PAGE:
Cons: Combat lacks nuance and computer-controlled partners are a detriment to both the atmosphere and the rudimentary storytelling.
Formats: Nintendo Switch
Release Date: 28th November 2017
Age Rating: 16
Resident Evil Revelations 2
Although we think most people are at least dimly aware of the first Revelations, the 2015 sequel seemed to be forgotten almost the moment it was released. It didn’t help that, like the first game, it was released in unusual circumstances. Although in this case a strange episodic schedule that saw each chapter come out so quickly it ended up undermining both the digital and retail versions. Somehow it also managed to come out on every format under the sun except the 3DS, or any other Nintendo format.
Revelations 2 is an unusually ambitious sequel, that has relatively little to do with the original in terms of either story or gameplay. It’s still a third person survival horror, but the main connection is that you control two sets of two characters – who this time can be controlled by a player each via split-screen. There’s no online co-op, but on the Switch that’s much less of a problem than with other formats.
The first set of characters are series regular Claire Redfield and Barry Burton’s daughter Moira, who are trying to escape from an Alcatraz-like prison and laboratory complex. The other has you controlling Barry himself, as he attempts to rescue them. Barry immediately runs into a mysterious young girl called Natalia, but neither she nor Moira are any use in combat; which sets up an interesting dynamic where they work as support characters for the two combat veterans.
This creates a very different style of co-op to Resident Evil 5 and 6, and one much better suited to survival horror scares – not to mention less experienced players who might be less comfortable with third person shooting. If you’re playing on your own, swapping between characters when necessary, it’s really not as much fun, but get a partner that’s willing to play the game properly and this is still one of the best examples of asymmetric co-op we’ve ever played.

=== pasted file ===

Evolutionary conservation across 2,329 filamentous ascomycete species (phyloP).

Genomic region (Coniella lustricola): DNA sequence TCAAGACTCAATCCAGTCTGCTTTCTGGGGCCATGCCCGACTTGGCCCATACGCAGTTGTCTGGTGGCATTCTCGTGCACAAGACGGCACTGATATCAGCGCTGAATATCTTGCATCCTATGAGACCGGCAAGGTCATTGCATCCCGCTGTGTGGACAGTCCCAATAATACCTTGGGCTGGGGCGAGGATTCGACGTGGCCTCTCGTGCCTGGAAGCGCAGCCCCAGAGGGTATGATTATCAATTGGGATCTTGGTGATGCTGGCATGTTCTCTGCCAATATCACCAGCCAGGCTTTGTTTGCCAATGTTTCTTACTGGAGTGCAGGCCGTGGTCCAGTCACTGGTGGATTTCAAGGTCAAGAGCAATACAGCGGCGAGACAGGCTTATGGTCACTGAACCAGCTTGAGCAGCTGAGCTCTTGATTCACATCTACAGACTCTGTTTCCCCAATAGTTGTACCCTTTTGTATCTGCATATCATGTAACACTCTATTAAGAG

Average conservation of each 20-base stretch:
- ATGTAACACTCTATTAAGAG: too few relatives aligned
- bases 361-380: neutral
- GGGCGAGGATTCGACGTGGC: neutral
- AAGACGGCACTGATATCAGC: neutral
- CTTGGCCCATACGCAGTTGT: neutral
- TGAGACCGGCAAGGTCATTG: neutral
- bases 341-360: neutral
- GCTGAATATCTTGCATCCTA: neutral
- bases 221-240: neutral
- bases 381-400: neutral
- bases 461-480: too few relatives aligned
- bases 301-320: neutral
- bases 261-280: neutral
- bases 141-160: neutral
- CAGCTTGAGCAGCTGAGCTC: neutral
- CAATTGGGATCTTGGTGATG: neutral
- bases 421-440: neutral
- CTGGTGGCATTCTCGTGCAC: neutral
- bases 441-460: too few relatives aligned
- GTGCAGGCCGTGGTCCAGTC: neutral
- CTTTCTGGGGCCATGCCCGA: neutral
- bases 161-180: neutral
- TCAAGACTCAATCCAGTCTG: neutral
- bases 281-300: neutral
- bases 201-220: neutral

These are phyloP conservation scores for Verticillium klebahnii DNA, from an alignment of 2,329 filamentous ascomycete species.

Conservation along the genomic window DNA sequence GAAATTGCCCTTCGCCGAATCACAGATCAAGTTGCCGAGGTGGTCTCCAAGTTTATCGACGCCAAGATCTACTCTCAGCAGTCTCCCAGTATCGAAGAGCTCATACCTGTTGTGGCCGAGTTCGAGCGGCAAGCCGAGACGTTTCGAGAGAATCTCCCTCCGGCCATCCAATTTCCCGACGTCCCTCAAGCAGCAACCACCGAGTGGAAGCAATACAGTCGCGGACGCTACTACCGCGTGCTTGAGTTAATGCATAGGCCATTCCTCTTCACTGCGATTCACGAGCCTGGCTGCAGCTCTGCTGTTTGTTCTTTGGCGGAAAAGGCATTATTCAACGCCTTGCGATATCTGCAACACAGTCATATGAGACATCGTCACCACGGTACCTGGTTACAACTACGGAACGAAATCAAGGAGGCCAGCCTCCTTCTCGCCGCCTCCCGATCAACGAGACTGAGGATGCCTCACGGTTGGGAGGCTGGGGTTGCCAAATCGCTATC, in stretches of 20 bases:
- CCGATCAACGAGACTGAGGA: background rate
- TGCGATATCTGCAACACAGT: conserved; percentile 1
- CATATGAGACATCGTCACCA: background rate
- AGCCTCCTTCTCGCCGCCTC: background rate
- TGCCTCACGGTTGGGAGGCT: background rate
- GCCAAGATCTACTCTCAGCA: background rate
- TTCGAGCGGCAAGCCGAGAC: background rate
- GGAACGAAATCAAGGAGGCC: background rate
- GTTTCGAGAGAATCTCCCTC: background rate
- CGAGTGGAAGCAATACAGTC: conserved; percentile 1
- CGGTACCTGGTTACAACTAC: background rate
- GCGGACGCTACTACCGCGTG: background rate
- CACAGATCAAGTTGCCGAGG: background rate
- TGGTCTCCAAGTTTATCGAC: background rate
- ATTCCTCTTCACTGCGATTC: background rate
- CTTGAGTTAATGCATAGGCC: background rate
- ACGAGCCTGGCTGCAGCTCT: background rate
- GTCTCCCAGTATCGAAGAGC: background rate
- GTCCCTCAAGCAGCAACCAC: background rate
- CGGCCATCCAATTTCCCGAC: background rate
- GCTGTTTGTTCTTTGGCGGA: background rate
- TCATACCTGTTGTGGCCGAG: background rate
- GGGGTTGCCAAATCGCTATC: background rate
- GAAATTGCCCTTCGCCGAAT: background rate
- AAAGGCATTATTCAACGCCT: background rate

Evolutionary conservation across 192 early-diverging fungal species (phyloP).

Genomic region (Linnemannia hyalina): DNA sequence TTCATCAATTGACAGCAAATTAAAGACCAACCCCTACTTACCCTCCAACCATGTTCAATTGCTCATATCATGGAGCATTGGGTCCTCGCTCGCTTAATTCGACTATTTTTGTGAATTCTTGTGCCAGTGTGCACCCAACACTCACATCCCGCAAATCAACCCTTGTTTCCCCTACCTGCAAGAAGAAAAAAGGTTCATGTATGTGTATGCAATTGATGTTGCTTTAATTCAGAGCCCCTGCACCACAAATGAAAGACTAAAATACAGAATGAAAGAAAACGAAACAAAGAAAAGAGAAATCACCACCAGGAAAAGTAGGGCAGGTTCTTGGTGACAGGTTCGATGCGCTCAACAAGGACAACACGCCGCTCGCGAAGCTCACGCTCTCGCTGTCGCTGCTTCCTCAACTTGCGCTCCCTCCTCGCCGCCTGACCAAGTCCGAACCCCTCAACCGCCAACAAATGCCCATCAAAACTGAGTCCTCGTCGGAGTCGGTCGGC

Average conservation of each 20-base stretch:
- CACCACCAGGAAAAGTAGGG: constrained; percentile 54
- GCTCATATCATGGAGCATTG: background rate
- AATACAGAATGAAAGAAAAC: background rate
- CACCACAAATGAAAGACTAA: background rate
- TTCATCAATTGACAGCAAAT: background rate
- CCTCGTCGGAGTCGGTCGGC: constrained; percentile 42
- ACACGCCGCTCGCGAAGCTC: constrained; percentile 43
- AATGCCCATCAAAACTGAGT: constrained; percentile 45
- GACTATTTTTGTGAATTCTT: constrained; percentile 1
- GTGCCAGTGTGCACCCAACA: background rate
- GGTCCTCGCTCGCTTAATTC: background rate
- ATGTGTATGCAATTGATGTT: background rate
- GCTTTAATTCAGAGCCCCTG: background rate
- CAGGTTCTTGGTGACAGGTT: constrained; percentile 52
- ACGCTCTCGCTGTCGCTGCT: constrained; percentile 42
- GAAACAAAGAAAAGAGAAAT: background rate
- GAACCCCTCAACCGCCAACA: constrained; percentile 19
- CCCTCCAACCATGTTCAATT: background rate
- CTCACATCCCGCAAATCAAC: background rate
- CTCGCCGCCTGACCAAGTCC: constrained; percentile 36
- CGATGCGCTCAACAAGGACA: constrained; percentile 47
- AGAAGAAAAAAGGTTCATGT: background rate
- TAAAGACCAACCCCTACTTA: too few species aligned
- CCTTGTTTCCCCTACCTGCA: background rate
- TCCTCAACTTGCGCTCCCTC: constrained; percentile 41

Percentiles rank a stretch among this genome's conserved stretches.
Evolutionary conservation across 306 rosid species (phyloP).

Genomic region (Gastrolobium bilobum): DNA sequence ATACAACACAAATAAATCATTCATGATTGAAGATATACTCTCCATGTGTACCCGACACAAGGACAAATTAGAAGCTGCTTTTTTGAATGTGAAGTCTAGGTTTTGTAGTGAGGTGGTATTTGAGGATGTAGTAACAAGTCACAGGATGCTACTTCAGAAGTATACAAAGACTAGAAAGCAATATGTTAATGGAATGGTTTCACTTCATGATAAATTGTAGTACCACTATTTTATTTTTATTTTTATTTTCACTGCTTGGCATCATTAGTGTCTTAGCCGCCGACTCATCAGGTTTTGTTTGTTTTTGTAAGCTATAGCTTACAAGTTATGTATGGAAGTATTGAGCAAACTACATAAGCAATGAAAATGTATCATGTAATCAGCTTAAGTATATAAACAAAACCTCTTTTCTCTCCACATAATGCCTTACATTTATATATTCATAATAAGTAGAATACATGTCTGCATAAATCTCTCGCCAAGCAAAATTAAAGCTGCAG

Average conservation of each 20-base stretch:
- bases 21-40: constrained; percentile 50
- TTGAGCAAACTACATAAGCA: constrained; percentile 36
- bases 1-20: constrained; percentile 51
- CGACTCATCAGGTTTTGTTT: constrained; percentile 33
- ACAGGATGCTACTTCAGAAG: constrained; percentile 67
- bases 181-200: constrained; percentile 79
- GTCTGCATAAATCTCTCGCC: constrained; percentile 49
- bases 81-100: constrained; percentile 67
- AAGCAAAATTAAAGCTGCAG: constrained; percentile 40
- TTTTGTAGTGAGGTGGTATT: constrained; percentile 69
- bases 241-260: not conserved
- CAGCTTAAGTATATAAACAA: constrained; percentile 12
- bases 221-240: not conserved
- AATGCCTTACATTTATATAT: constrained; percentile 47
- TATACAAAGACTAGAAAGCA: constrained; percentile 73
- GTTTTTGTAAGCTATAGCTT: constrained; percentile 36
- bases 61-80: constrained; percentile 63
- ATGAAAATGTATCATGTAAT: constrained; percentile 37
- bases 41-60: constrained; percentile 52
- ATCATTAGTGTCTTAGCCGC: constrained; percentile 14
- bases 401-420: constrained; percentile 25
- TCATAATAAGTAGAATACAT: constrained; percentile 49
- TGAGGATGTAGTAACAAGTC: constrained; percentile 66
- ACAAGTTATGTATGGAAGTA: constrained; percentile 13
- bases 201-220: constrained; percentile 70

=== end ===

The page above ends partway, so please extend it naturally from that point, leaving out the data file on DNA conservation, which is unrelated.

For example, there’s one particularly good sequence where Barry is confronted with an invisible enemy. Natalia can sense people through walls, whether visible or not, and so you end up with one player shouting out advice as the other desperately tries to follow their instructions and defeat the monster. Meanwhile, the environments for the other pair are often very dark, and as Moira is the only one with a torch her help in combat is vital without ever firing a shot.
The idea that people only turn into zombies when they get scared is also an appropriately shlocky B-movie concept, in a game that consistently makes more effort than its low budget, and low profile, would seem to require. That said, the boss battles are almost uniformly disappointing and the art design in general rather less imaginative than previous Resident Evils. But it does feature an expanded version of Raid mode, which work both online and split-screen and is just as diverting as before.
As a full price game we can see why Revelations 2 struggled, but at £20, on a console well-suited to co-op play, it’s something close to a must-have. Resident Evil 7 has already saved the mainline series from decline, but it wouldn’t have done so without the success of the first Revelations. And after playing these two games again we’d be very happy to see a third entry in Resident Evil’s most underrated spin-off series.
In Short: A mostly successful mix of the best of classic and modern era Resident Evil, with some of the most enjoyably unique co-op options of any recent game.
Pros: Excellent asymmetric co-op, and a good blend of survival horror, third person action, and cheesy dialogue. Raid mode is great and more than just a throwaway bonus.
Cons: No online option for campaign co-op is still disappointing. Low tech visuals and less inventive art design than usual. Not as much fun on your own and long load times.
Formats: Nintendo Switch
Release Date: 28th November 2017
Age Rating: 18